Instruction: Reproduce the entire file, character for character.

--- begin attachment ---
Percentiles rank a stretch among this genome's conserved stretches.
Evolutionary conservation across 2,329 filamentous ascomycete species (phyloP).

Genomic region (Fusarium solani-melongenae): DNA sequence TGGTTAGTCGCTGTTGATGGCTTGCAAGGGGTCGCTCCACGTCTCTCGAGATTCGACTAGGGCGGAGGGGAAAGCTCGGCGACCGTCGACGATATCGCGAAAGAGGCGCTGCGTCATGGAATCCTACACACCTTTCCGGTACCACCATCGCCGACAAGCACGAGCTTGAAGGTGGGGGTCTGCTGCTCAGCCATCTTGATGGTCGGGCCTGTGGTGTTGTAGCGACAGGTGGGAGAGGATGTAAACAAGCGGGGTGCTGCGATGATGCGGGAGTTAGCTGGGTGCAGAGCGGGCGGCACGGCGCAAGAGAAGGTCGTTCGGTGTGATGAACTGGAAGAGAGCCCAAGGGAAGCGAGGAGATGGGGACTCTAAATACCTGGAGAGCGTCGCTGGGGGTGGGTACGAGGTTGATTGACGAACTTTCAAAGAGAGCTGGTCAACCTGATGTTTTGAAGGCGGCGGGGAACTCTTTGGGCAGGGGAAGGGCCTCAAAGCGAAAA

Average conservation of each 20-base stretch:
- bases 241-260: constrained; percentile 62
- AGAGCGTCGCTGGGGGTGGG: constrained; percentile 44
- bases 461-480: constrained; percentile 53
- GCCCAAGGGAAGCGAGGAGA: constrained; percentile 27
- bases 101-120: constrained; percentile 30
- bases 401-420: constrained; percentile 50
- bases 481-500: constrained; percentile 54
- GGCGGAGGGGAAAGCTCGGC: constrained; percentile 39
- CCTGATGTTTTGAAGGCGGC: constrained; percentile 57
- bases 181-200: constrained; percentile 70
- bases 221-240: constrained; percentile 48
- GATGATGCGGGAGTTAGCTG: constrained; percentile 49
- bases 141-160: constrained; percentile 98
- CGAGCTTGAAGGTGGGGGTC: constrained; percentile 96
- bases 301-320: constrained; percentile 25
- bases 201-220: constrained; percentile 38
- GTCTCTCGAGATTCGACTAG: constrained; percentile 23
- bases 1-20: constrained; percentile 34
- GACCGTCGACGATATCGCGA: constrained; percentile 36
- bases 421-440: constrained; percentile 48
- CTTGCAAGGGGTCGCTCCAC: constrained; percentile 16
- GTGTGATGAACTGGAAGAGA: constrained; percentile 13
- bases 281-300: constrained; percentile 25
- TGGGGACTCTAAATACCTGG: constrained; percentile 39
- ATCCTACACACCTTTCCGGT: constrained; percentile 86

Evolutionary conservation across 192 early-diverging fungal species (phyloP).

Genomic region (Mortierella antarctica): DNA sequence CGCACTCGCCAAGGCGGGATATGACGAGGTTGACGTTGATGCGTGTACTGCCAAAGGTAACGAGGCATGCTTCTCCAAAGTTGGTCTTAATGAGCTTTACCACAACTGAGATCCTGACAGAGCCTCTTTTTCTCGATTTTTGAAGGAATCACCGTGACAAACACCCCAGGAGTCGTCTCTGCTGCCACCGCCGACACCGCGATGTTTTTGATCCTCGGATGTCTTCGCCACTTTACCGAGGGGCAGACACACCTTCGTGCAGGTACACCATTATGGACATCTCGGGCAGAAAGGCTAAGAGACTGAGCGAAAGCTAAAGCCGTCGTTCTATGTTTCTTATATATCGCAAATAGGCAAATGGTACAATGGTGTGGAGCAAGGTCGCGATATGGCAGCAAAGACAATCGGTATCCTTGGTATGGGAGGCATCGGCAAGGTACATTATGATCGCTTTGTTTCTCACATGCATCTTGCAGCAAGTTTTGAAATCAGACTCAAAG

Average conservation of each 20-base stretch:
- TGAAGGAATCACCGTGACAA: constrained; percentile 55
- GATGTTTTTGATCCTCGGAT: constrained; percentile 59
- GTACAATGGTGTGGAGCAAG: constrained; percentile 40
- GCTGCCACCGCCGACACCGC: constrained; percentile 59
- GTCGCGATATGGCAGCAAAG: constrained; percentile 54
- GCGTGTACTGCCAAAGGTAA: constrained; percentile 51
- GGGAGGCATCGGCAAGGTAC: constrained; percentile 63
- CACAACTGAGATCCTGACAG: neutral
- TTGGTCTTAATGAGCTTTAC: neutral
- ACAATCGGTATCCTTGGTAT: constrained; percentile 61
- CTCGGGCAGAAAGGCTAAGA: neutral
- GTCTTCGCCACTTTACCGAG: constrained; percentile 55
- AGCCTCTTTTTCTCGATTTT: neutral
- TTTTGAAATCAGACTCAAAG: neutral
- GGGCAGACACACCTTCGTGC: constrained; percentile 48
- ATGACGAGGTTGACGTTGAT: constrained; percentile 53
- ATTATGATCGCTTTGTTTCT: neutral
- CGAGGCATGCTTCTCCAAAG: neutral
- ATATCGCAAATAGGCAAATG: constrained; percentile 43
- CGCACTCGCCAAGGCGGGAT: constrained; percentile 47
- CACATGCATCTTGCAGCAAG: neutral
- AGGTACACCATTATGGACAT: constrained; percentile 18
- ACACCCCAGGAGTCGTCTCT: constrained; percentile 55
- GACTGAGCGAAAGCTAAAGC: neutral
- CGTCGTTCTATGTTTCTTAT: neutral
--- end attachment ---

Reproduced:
Percentiles rank a stretch among this genome's conserved stretches.
Evolutionary conservation across 2,329 filamentous ascomycete species (phyloP).

Genomic region (Fusarium solani-melongenae): DNA sequence TGGTTAGTCGCTGTTGATGGCTTGCAAGGGGTCGCTCCACGTCTCTCGAGATTCGACTAGGGCGGAGGGGAAAGCTCGGCGACCGTCGACGATATCGCGAAAGAGGCGCTGCGTCATGGAATCCTACACACCTTTCCGGTACCACCATCGCCGACAAGCACGAGCTTGAAGGTGGGGGTCTGCTGCTCAGCCATCTTGATGGTCGGGCCTGTGGTGTTGTAGCGACAGGTGGGAGAGGATGTAAACAAGCGGGGTGCTGCGATGATGCGGGAGTTAGCTGGGTGCAGAGCGGGCGGCACGGCGCAAGAGAAGGTCGTTCGGTGTGATGAACTGGAAGAGAGCCCAAGGGAAGCGAGGAGATGGGGACTCTAAATACCTGGAGAGCGTCGCTGGGGGTGGGTACGAGGTTGATTGACGAACTTTCAAAGAGAGCTGGTCAACCTGATGTTTTGAAGGCGGCGGGGAACTCTTTGGGCAGGGGAAGGGCCTCAAAGCGAAAA

Average conservation of each 20-base stretch:
- bases 241-260: constrained; percentile 62
- AGAGCGTCGCTGGGGGTGGG: constrained; percentile 44
- bases 461-480: constrained; percentile 53
- GCCCAAGGGAAGCGAGGAGA: constrained; percentile 27
- bases 101-120: constrained; percentile 30
- bases 401-420: constrained; percentile 50
- bases 481-500: constrained; percentile 54
- GGCGGAGGGGAAAGCTCGGC: constrained; percentile 39
- CCTGATGTTTTGAAGGCGGC: constrained; percentile 57
- bases 181-200: constrained; percentile 70
- bases 221-240: constrained; percentile 48
- GATGATGCGGGAGTTAGCTG: constrained; percentile 49
- bases 141-160: constrained; percentile 98
- CGAGCTTGAAGGTGGGGGTC: constrained; percentile 96
- bases 301-320: constrained; percentile 25
- bases 201-220: constrained; percentile 38
- GTCTCTCGAGATTCGACTAG: constrained; percentile 23
- bases 1-20: constrained; percentile 34
- GACCGTCGACGATATCGCGA: constrained; percentile 36
- bases 421-440: constrained; percentile 48
- CTTGCAAGGGGTCGCTCCAC: constrained; percentile 16
- GTGTGATGAACTGGAAGAGA: constrained; percentile 13
- bases 281-300: constrained; percentile 25
- TGGGGACTCTAAATACCTGG: constrained; percentile 39
- ATCCTACACACCTTTCCGGT: constrained; percentile 86

Evolutionary conservation across 192 early-diverging fungal species (phyloP).

Genomic region (Mortierella antarctica): DNA sequence CGCACTCGCCAAGGCGGGATATGACGAGGTTGACGTTGATGCGTGTACTGCCAAAGGTAACGAGGCATGCTTCTCCAAAGTTGGTCTTAATGAGCTTTACCACAACTGAGATCCTGACAGAGCCTCTTTTTCTCGATTTTTGAAGGAATCACCGTGACAAACACCCCAGGAGTCGTCTCTGCTGCCACCGCCGACACCGCGATGTTTTTGATCCTCGGATGTCTTCGCCACTTTACCGAGGGGCAGACACACCTTCGTGCAGGTACACCATTATGGACATCTCGGGCAGAAAGGCTAAGAGACTGAGCGAAAGCTAAAGCCGTCGTTCTATGTTTCTTATATATCGCAAATAGGCAAATGGTACAATGGTGTGGAGCAAGGTCGCGATATGGCAGCAAAGACAATCGGTATCCTTGGTATGGGAGGCATCGGCAAGGTACATTATGATCGCTTTGTTTCTCACATGCATCTTGCAGCAAGTTTTGAAATCAGACTCAAAG

Average conservation of each 20-base stretch:
- TGAAGGAATCACCGTGACAA: constrained; percentile 55
- GATGTTTTTGATCCTCGGAT: constrained; percentile 59
- GTACAATGGTGTGGAGCAAG: constrained; percentile 40
- GCTGCCACCGCCGACACCGC: constrained; percentile 59
- GTCGCGATATGGCAGCAAAG: constrained; percentile 54
- GCGTGTACTGCCAAAGGTAA: constrained; percentile 51
- GGGAGGCATCGGCAAGGTAC: constrained; percentile 63
- CACAACTGAGATCCTGACAG: neutral
- TTGGTCTTAATGAGCTTTAC: neutral
- ACAATCGGTATCCTTGGTAT: constrained; percentile 61
- CTCGGGCAGAAAGGCTAAGA: neutral
- GTCTTCGCCACTTTACCGAG: constrained; percentile 55
- AGCCTCTTTTTCTCGATTTT: neutral
- TTTTGAAATCAGACTCAAAG: neutral
- GGGCAGACACACCTTCGTGC: constrained; percentile 48
- ATGACGAGGTTGACGTTGAT: constrained; percentile 53
- ATTATGATCGCTTTGTTTCT: neutral
- CGAGGCATGCTTCTCCAAAG: neutral
- ATATCGCAAATAGGCAAATG: constrained; percentile 43
- CGCACTCGCCAAGGCGGGAT: constrained; percentile 47
- CACATGCATCTTGCAGCAAG: neutral
- AGGTACACCATTATGGACAT: constrained; percentile 18
- ACACCCCAGGAGTCGTCTCT: constrained; percentile 55
- GACTGAGCGAAAGCTAAAGC: neutral
- CGTCGTTCTATGTTTCTTAT: neutral